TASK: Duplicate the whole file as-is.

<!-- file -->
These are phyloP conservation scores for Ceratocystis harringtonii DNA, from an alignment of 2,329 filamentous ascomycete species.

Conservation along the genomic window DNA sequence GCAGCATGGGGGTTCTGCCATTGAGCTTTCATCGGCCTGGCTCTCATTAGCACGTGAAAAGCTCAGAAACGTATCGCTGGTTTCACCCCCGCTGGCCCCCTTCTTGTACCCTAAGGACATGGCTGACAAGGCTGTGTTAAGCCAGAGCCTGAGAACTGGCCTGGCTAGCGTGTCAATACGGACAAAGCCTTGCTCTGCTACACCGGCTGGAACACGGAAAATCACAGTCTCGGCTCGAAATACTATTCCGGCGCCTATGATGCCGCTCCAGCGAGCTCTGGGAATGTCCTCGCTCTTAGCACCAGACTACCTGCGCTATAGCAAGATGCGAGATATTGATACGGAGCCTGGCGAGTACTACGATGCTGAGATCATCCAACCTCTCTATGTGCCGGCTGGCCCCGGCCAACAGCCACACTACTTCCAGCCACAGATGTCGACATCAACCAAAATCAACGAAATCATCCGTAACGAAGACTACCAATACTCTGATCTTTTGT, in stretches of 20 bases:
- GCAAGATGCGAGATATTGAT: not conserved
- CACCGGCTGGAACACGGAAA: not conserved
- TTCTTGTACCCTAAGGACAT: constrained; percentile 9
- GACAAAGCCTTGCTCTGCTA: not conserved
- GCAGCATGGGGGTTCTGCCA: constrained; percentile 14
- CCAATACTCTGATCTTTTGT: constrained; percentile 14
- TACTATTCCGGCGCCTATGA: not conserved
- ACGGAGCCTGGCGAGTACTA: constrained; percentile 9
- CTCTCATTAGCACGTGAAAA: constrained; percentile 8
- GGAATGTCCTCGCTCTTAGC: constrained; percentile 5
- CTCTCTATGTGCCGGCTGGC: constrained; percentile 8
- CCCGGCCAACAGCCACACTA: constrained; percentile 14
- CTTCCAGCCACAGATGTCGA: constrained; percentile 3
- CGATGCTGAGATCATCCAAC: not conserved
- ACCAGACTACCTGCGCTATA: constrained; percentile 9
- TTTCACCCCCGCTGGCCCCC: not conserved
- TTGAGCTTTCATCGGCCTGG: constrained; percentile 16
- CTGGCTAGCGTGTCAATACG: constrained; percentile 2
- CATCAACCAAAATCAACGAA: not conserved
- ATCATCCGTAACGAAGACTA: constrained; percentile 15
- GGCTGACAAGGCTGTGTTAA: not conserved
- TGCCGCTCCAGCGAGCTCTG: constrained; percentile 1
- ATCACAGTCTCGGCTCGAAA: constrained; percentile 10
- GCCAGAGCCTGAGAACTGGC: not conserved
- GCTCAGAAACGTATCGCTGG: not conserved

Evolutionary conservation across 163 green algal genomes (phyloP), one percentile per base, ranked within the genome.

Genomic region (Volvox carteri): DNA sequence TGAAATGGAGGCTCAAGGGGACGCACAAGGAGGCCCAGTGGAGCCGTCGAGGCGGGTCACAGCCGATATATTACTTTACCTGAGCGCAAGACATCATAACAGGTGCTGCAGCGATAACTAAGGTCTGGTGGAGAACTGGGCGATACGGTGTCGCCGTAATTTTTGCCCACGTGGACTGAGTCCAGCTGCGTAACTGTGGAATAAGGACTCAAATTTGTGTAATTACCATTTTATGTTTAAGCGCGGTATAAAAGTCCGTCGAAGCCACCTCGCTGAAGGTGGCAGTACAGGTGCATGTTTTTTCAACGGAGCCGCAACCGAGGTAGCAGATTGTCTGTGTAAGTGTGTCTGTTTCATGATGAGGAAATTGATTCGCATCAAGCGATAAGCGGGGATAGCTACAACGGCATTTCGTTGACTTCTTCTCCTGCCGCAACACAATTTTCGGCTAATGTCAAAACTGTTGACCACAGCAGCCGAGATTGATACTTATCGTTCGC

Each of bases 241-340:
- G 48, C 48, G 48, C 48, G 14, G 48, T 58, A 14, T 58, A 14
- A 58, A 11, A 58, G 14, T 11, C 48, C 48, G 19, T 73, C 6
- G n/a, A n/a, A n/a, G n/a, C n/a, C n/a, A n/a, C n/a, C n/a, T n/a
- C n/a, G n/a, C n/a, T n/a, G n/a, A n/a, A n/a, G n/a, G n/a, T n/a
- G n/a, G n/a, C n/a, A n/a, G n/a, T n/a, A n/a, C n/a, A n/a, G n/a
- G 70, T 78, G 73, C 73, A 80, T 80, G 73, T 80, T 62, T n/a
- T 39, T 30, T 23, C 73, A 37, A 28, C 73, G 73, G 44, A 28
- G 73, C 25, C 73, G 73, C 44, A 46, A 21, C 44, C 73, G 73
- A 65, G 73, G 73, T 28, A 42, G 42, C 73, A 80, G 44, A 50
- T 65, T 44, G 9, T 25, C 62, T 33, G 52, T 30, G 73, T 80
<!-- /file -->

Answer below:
These are phyloP conservation scores for Ceratocystis harringtonii DNA, from an alignment of 2,329 filamentous ascomycete species.

Conservation along the genomic window DNA sequence GCAGCATGGGGGTTCTGCCATTGAGCTTTCATCGGCCTGGCTCTCATTAGCACGTGAAAAGCTCAGAAACGTATCGCTGGTTTCACCCCCGCTGGCCCCCTTCTTGTACCCTAAGGACATGGCTGACAAGGCTGTGTTAAGCCAGAGCCTGAGAACTGGCCTGGCTAGCGTGTCAATACGGACAAAGCCTTGCTCTGCTACACCGGCTGGAACACGGAAAATCACAGTCTCGGCTCGAAATACTATTCCGGCGCCTATGATGCCGCTCCAGCGAGCTCTGGGAATGTCCTCGCTCTTAGCACCAGACTACCTGCGCTATAGCAAGATGCGAGATATTGATACGGAGCCTGGCGAGTACTACGATGCTGAGATCATCCAACCTCTCTATGTGCCGGCTGGCCCCGGCCAACAGCCACACTACTTCCAGCCACAGATGTCGACATCAACCAAAATCAACGAAATCATCCGTAACGAAGACTACCAATACTCTGATCTTTTGT, in stretches of 20 bases:
- GCAAGATGCGAGATATTGAT: not conserved
- CACCGGCTGGAACACGGAAA: not conserved
- TTCTTGTACCCTAAGGACAT: constrained; percentile 9
- GACAAAGCCTTGCTCTGCTA: not conserved
- GCAGCATGGGGGTTCTGCCA: constrained; percentile 14
- CCAATACTCTGATCTTTTGT: constrained; percentile 14
- TACTATTCCGGCGCCTATGA: not conserved
- ACGGAGCCTGGCGAGTACTA: constrained; percentile 9
- CTCTCATTAGCACGTGAAAA: constrained; percentile 8
- GGAATGTCCTCGCTCTTAGC: constrained; percentile 5
- CTCTCTATGTGCCGGCTGGC: constrained; percentile 8
- CCCGGCCAACAGCCACACTA: constrained; percentile 14
- CTTCCAGCCACAGATGTCGA: constrained; percentile 3
- CGATGCTGAGATCATCCAAC: not conserved
- ACCAGACTACCTGCGCTATA: constrained; percentile 9
- TTTCACCCCCGCTGGCCCCC: not conserved
- TTGAGCTTTCATCGGCCTGG: constrained; percentile 16
- CTGGCTAGCGTGTCAATACG: constrained; percentile 2
- CATCAACCAAAATCAACGAA: not conserved
- ATCATCCGTAACGAAGACTA: constrained; percentile 15
- GGCTGACAAGGCTGTGTTAA: not conserved
- TGCCGCTCCAGCGAGCTCTG: constrained; percentile 1
- ATCACAGTCTCGGCTCGAAA: constrained; percentile 10
- GCCAGAGCCTGAGAACTGGC: not conserved
- GCTCAGAAACGTATCGCTGG: not conserved

Evolutionary conservation across 163 green algal genomes (phyloP), one percentile per base, ranked within the genome.

Genomic region (Volvox carteri): DNA sequence TGAAATGGAGGCTCAAGGGGACGCACAAGGAGGCCCAGTGGAGCCGTCGAGGCGGGTCACAGCCGATATATTACTTTACCTGAGCGCAAGACATCATAACAGGTGCTGCAGCGATAACTAAGGTCTGGTGGAGAACTGGGCGATACGGTGTCGCCGTAATTTTTGCCCACGTGGACTGAGTCCAGCTGCGTAACTGTGGAATAAGGACTCAAATTTGTGTAATTACCATTTTATGTTTAAGCGCGGTATAAAAGTCCGTCGAAGCCACCTCGCTGAAGGTGGCAGTACAGGTGCATGTTTTTTCAACGGAGCCGCAACCGAGGTAGCAGATTGTCTGTGTAAGTGTGTCTGTTTCATGATGAGGAAATTGATTCGCATCAAGCGATAAGCGGGGATAGCTACAACGGCATTTCGTTGACTTCTTCTCCTGCCGCAACACAATTTTCGGCTAATGTCAAAACTGTTGACCACAGCAGCCGAGATTGATACTTATCGTTCGC

Each of bases 241-340:
- G 48, C 48, G 48, C 48, G 14, G 48, T 58, A 14, T 58, A 14
- A 58, A 11, A 58, G 14, T 11, C 48, C 48, G 19, T 73, C 6
- G n/a, A n/a, A n/a, G n/a, C n/a, C n/a, A n/a, C n/a, C n/a, T n/a
- C n/a, G n/a, C n/a, T n/a, G n/a, A n/a, A n/a, G n/a, G n/a, T n/a
- G n/a, G n/a, C n/a, A n/a, G n/a, T n/a, A n/a, C n/a, A n/a, G n/a
- G 70, T 78, G 73, C 73, A 80, T 80, G 73, T 80, T 62, T n/a
- T 39, T 30, T 23, C 73, A 37, A 28, C 73, G 73, G 44, A 28
- G 73, C 25, C 73, G 73, C 44, A 46, A 21, C 44, C 73, G 73
- A 65, G 73, G 73, T 28, A 42, G 42, C 73, A 80, G 44, A 50
- T 65, T 44, G 9, T 25, C 62, T 33, G 52, T 30, G 73, T 80